2007 Chateau d’Arricau-Bordes, Cave de Crouseilles.

Home of Tannat
Appellation over 3 départements: Hautes-Pyrénées, Gers and Pyrénées-Atlantiques
•Surface: 1,300 ha
•Production: 70,000 hl
•3 cooperatives represent 50% of production and 55 independent producers
•Grapes: Tannat 60 %, Cabernet Franc 31%, Cabernet Sauvignon 8 %, Fer Servadou (Pinenc): less than 1 %.
55 hl / ha

The appellation, granted in 1975 for red wine only, is situated mainly to the north-east of Pau, but a second area is roughly coterminous with Jurançon. Clay-limestone is the most common soil type. The climate is oceanic climate and the vineyards affected by proximity to the Pyrenees. Tannat is the dominant variety, but both Cabernets and Fer are also planted. The wines are robust, tannic and long-lived. The best are very fine indeed and well repay cellaring. Innovative winemaking is also now used to produce a softer, more immediately fruity style of Madiran.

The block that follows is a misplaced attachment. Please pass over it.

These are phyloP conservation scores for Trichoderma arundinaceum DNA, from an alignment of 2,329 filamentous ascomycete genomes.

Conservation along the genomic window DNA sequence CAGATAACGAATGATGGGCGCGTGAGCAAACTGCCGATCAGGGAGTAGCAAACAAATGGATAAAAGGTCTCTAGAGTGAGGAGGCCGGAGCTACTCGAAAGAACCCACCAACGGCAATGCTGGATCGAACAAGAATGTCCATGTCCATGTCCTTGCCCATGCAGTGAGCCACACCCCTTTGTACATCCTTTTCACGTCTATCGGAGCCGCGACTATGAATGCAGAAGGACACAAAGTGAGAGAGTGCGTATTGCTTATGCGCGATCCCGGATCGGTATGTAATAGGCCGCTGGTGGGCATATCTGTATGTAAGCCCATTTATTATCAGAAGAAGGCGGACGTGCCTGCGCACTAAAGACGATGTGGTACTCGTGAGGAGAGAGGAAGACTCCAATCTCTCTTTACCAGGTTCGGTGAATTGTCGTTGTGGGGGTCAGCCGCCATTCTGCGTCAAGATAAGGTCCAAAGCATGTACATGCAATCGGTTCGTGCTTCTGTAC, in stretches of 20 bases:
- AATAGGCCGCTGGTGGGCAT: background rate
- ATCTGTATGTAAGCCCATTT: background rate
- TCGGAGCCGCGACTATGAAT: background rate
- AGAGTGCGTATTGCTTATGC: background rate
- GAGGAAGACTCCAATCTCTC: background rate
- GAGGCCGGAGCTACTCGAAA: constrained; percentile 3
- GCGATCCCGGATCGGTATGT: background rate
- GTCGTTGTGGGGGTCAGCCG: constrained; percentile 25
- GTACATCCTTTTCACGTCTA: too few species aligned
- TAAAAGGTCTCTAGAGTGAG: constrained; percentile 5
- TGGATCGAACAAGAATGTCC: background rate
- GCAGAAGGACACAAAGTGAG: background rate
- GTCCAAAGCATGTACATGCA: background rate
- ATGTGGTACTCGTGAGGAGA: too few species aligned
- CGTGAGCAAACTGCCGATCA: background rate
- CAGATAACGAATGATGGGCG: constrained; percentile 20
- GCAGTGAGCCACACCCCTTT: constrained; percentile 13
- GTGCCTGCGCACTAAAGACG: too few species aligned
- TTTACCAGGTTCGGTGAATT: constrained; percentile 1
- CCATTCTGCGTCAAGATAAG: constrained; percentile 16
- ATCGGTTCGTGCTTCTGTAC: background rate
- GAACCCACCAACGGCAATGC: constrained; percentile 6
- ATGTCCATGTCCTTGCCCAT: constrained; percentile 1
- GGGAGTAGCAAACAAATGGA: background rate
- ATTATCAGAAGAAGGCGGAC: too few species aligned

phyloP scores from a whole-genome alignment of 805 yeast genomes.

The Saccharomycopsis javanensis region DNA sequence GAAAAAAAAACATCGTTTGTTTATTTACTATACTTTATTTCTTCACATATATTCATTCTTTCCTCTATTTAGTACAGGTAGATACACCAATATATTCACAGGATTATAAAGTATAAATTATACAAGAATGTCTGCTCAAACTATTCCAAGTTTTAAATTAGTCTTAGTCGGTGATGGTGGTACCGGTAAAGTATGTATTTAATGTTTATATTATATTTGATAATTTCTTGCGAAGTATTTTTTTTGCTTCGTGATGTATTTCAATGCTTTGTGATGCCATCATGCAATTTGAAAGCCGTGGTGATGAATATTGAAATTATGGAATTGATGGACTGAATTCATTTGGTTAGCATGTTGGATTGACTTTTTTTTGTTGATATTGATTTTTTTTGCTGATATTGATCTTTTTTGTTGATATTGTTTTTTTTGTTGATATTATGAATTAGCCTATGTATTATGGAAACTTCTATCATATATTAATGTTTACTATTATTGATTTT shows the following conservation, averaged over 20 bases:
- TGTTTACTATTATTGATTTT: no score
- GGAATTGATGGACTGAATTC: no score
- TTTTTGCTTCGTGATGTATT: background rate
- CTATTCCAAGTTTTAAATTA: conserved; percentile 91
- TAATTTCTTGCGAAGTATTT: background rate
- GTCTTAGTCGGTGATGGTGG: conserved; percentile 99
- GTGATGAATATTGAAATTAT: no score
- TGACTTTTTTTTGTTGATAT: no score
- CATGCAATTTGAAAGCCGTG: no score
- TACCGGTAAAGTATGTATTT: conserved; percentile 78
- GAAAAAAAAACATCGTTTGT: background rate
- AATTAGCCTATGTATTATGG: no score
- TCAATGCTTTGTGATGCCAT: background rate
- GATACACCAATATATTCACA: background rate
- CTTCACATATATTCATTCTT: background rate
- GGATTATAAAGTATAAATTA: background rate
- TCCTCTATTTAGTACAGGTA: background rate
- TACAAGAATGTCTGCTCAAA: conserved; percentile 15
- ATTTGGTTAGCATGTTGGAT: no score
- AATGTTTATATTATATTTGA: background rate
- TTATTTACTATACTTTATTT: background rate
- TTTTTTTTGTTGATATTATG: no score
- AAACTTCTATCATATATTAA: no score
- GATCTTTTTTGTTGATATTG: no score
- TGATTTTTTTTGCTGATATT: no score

2007 Chateau d’Arricau-Bordes, Cave de Crouseilles, a blend of 70% tannat, 20% cabernet sauvignon and 10% cabernet franc, £14.99, The General Wine Company.

Deep-coloured and vivid, this shows some coffee-bean spicy oak on the nose and a youthful, vibrant, almost fierce quality of brambly, damson and mulberry fruit underscored by spiciness with supple tannins and a vivid damsony bite of acidity. Muscular, youthful and well-balanced, showing perhaps a little too much oak at the moment, its balance of acidity and tannins suggest it will settle into a very nice wine in a year or so. This is what tannat is all about.


2007 Domaine Arretxea, Irouléguy

Irouléguy - Home of tannat and Bordeaux varietise
AC in the heart of the Basque Country in Pyrénées-Atlantiques département.
•Surface: 215 ha